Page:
The other side of the Tower of Babel
I spent the entire morning explaining that my interests are not exactly museums and churches, but the country’s inhabitants – and therefore, it would be much better if we were to go to the market. Even so, they insist; it is a public holiday, the market is closed.
- Where are we going?
- To a church.
I knew it.
- Today they are honouring a saint who is very special for us and certainly for you too. We are going to visit this saint’s tomb. Don’t ask questions, just accept that at times we may have nice surprises for writers.
- How long does it take to get there?
- Twenty minutes.
Twenty minutes is the standard answer: evidently I know it will take much longer than that. However, until today they had respected everything I had asked for, so it was better to give in this time.
I am in Yerevan, Armenia, on this Sunday morning. I get into the car resigned, I can see snow-capped Mount Arafat in the distance, I am looking at the landscape around me. I wish I could be walking there, instead of being locked in this metal box. My hosts try to be kind, but I am distracted, stoically accepting the “special sightseeing programme.” They end up letting the conversation tail off, and we continue in silence.
Fifty minutes later (I knew it!) we arrived at a small town and entered the packed church. I see that they are all in suits and ties, a very formal occasion and feel ridiculous because I am only wearing a T-shirt and jeans. I get out of the car, people from the Writers’ Union are waiting for me, they hand me a flower, take me into the midst of the multitude watching the mass, we go down a stairway behind the altar and I find myself before a tomb. I understand that the saint must be buried there, but before placing the flower on it, I want to know exactly who I am paying respects to.
- The Translator Saint – is the answer.
The Translator Saint! My eyes instantly fill with tears.
Today is 9th October, 2004, the town is called Oshakan, and Armenia, as far as I know, is the only place in the world that declares a national holiday and celebrates day of Saint Mesrob, the Translator Saint, in grand style. Besides inventing the Armenian alphabet (the language already existed but only orally). He devoted his life to translating the most important texts of the time into his native language – they were written in Greek, Persian or Cyrillic. He and his disciples dedicated themselves to the gigantic task of translating the Bible and the principal classics of the literature of their time. From that moment on, Armenia’s culture gained its own identity, which it has kept until today.
The Translator Saint. I hold the flower in my hands; I think of all the people I have never met, and that perhaps I may never have an opportunity to meet, but who at this moment have my books in their hands, trying to give the best of themselves to keep up the loyalty I have sought to share with my readers. Most of all, I think of my father-in-law, Christiano Monteiro Oiticica, profession: translator. Today in the company of angels and of St. Mesrob, watching this scene. I remember him stuck to his old typewriter; often complaining about how his work was badly paid (which is unfortunately true still today). Then he would explain that the true reason for continuing in that task was his enthusiasm about sharing knowledge which, if it were not for translators, would never have reached his people.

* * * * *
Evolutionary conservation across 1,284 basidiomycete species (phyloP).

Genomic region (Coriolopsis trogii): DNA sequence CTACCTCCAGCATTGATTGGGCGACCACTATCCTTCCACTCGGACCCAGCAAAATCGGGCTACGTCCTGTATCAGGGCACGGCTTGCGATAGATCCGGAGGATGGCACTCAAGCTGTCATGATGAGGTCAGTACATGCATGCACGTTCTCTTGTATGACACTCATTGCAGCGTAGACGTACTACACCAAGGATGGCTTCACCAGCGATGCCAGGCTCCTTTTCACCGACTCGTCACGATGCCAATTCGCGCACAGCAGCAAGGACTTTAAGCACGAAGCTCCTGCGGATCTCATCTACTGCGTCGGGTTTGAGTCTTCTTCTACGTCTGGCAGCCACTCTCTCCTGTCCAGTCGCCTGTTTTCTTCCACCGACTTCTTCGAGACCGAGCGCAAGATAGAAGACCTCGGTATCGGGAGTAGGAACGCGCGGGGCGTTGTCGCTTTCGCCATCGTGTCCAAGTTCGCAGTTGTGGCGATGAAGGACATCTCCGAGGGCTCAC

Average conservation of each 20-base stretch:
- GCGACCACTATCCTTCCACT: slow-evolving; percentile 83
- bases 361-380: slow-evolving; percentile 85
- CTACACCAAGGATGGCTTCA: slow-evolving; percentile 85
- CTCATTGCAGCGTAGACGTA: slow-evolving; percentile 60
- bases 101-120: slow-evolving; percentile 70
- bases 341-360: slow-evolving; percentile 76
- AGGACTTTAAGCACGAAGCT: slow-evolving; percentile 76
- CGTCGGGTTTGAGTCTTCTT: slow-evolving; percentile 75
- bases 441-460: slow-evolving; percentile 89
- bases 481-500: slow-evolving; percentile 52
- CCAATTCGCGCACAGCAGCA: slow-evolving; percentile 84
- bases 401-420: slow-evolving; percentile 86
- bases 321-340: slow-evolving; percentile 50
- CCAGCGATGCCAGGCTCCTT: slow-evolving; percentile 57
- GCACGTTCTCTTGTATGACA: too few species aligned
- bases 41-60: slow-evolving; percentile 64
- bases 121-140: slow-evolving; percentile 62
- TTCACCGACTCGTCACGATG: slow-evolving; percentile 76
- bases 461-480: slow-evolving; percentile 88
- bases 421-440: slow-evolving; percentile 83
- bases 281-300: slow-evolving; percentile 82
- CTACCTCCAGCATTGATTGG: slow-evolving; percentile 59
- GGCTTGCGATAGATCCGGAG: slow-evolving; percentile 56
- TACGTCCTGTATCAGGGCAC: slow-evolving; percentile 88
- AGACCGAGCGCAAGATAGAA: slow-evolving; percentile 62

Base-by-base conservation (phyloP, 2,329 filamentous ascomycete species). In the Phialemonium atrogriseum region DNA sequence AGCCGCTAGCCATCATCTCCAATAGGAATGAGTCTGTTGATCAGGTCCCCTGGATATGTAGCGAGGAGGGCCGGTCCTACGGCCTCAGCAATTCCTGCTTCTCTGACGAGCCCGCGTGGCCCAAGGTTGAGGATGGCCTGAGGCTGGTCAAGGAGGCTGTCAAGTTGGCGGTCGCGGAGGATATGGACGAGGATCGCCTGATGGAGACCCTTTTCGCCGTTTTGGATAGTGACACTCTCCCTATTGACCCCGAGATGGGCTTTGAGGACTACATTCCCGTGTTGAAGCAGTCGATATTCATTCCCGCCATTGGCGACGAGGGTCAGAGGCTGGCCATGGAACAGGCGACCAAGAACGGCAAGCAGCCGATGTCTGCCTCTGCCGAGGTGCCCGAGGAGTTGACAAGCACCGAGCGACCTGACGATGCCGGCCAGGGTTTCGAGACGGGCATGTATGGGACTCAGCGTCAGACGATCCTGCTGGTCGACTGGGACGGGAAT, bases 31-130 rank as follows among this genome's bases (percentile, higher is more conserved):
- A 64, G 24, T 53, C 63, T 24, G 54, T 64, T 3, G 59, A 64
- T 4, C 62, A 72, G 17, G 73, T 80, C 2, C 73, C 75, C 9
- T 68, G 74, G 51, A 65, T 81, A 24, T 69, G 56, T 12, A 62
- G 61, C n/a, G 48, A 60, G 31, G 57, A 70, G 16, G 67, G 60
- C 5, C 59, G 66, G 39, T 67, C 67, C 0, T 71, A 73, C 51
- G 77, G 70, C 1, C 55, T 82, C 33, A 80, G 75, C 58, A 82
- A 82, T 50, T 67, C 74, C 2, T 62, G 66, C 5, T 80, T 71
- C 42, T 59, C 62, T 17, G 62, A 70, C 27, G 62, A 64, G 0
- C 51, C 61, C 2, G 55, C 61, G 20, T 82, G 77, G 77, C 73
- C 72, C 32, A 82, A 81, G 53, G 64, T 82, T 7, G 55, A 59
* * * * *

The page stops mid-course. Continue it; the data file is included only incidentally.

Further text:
I pray silently for him, for all those who have helped me with my books, and for those that have enabled me to read works to which I would never have had access, in this way helping – anonymously – to shape my life and my character. When I leave the church, I see children drawing the alphabet, letter-shaped sweets, flowers, and more flowers.
When man showed his arrogance, God destroyed the Tower of Babel and they all began to speak different languages. But in His infinite grace, he also created a type of person that would rebuild those bridges, to allow dialogue and the dissemination of human thought. This man (or woman) who we rarely take the trouble to know his name when we open a foreign book: the translator.
Moving is Living
I am at a St. John’s party, with stalls, target shooting and home-cooked food. The only curious thing is that from a certain angle of the street of two-storey houses, we can see the tallest buildings in the world; the rural festivity is happening in the middle of New York.
Suddenly, a clown begins to imitate my gestures. People laugh, and I also think it’s funny. In the end, I invite him for coffee.
"Commit yourself to life", says the clown. “If you are alive, you must wave your arms, jump, make a noise, laugh and talk to people, because life is exactly the opposite of death”.
“Dying is staying always in the same position. If you are very quiet, you are not living".
The mouse and the books
When I was interned in Dr. Eiras Hospital, I began to have panic crises. One day, I decided to consult the psychiatrist in charge of my case:
"Doctor, I am overcome by fear; it takes from me the joy of living".
"Here in my office there is a mouse that eats my books", said the doctor. “If I get desperate about this mouse, he will hide from me and I will do nothing else in life but hunt him. Therefore, I put the most important books in a safe place and let him gnaw some others.
“In this way, he is still a mouse and does not become a monster. Be afraid of some things and concentrate all your fear on them – so that you have courage in the rest."
“The Zahir” is being published all over the world this year. Click here for more information.